Beauty amid the beasts
A Portuguese photographer finds a disappearing tradition in Portugal's forests and fields
In the early 1990s, Antonio Pedrosa discovered the work of the late 19th century Portuguese photographer Jose Augusto da Cunha Moraes, who traveled through Portuguese-African territories to capture colonial and African life. One image — an 1882 photograph featuring a dead hippopotamus lying on the banks of a marsh, surrounded by proud tribesmen and colonial hunters — percolated in Pedrosa's mind for years. Then, in 2013, he applied for and received a grant to photograph his own hunting series. But instead of following in Moraes' footsteps to Africa, Pedrosa stayed in his native Portugal.
"The only limitation for this grant was that the photos be made in Alentejo, an area in the south of Portugal," Pedrosa, 44, says. "But that was perfect, because Alentejo is the best hunting area in the country. For half a year, the inhabitants in this desolated area live to hunt — many of the fields and forests are maintained just for the sport."
Pedrosa arrived in Alentejo and discovered a culture far different than the trophy-gathering colonial hunters in Africa who had inspired his series. "Men with huge knifes in the belt, and the hunting dogs running toward the rifle hunters," he says. "It was that medieval view, that I've experienced in hunting paintings, that I wanted."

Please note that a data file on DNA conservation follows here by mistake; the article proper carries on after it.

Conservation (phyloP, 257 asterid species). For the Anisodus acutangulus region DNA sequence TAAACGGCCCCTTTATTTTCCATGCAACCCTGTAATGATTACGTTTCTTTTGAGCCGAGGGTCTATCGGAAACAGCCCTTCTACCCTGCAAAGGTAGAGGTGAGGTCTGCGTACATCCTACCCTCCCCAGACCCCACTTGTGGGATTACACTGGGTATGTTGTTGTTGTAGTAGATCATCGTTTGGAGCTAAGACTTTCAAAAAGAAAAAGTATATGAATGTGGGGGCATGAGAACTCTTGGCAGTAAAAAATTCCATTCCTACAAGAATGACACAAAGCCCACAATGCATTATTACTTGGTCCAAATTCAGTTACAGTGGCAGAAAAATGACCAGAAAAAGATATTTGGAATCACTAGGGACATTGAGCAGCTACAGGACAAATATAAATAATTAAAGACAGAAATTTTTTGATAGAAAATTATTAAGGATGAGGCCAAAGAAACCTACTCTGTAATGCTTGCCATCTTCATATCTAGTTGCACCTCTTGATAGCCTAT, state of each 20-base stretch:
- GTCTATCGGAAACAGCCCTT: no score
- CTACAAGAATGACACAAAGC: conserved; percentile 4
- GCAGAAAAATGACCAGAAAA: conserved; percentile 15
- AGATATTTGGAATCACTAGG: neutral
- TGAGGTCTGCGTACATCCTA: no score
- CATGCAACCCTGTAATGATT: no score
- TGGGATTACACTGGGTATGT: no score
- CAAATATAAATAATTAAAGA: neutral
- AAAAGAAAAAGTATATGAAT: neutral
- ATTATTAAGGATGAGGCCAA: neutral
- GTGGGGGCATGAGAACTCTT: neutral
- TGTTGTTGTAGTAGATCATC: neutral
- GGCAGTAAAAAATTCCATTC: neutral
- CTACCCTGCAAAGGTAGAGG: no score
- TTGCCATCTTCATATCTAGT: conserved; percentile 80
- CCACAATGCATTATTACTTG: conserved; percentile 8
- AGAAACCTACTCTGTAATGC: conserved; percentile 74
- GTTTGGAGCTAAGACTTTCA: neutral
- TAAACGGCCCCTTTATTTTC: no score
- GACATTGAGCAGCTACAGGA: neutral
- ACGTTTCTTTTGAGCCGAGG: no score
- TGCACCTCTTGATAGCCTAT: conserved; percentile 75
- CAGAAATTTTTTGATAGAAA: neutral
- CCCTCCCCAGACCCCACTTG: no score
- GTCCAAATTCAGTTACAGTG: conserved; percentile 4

But such ancient hunting traditions aren't thriving under modern pressures. The financial crisis gripping much of Europe has not spared Portugal, and hunting — once a family tradition for those living in rural areas — is now an unsustainable expense for many. After all, it costs money to maintain a gun license, secure a place in the hunting grounds, and even drive out into the tangled, unsettled areas where the deer and boars roam. Many hunting families have been forced to moved away from their rural, ancestral villages for the promise of better luck in Portugal's cities.
"The typical Portuguese hunter, even if he does not live in the rural areas, was born there and experienced hunting since a young age, as part of a family tradition," Pedrosa says. "Now, most of the families who move to the city can't keep that legacy alive."
Pedrosa followed a motley crew of individuals from different classes and backgrounds. Before moving out into the field, the diverse group of men would gather to sip soup together at long, bare tables. On one such day, Pedrosa noticed Ana Parreira, a lone woman in the sea of testosterone, and he approached her for a portrait.
Parreira, a dog handler, was the only woman Pedrosa would meet in the several months he shot the series. The image of her standing with the dogs in perfect symmetry on either side is regal, despite her having just spent a long day moving across sodden, muddy land. She looks almost defiant, daring anyone to question her dedication to the fields — an attitude echoed by her fellow hunters.
These hunters have a palpable dedication and clear kinship to the fields. And so they traipse, through fog and across tough terrain, to sound the horn that sends the dogs out into the vegetation — to hunt one more day, at least.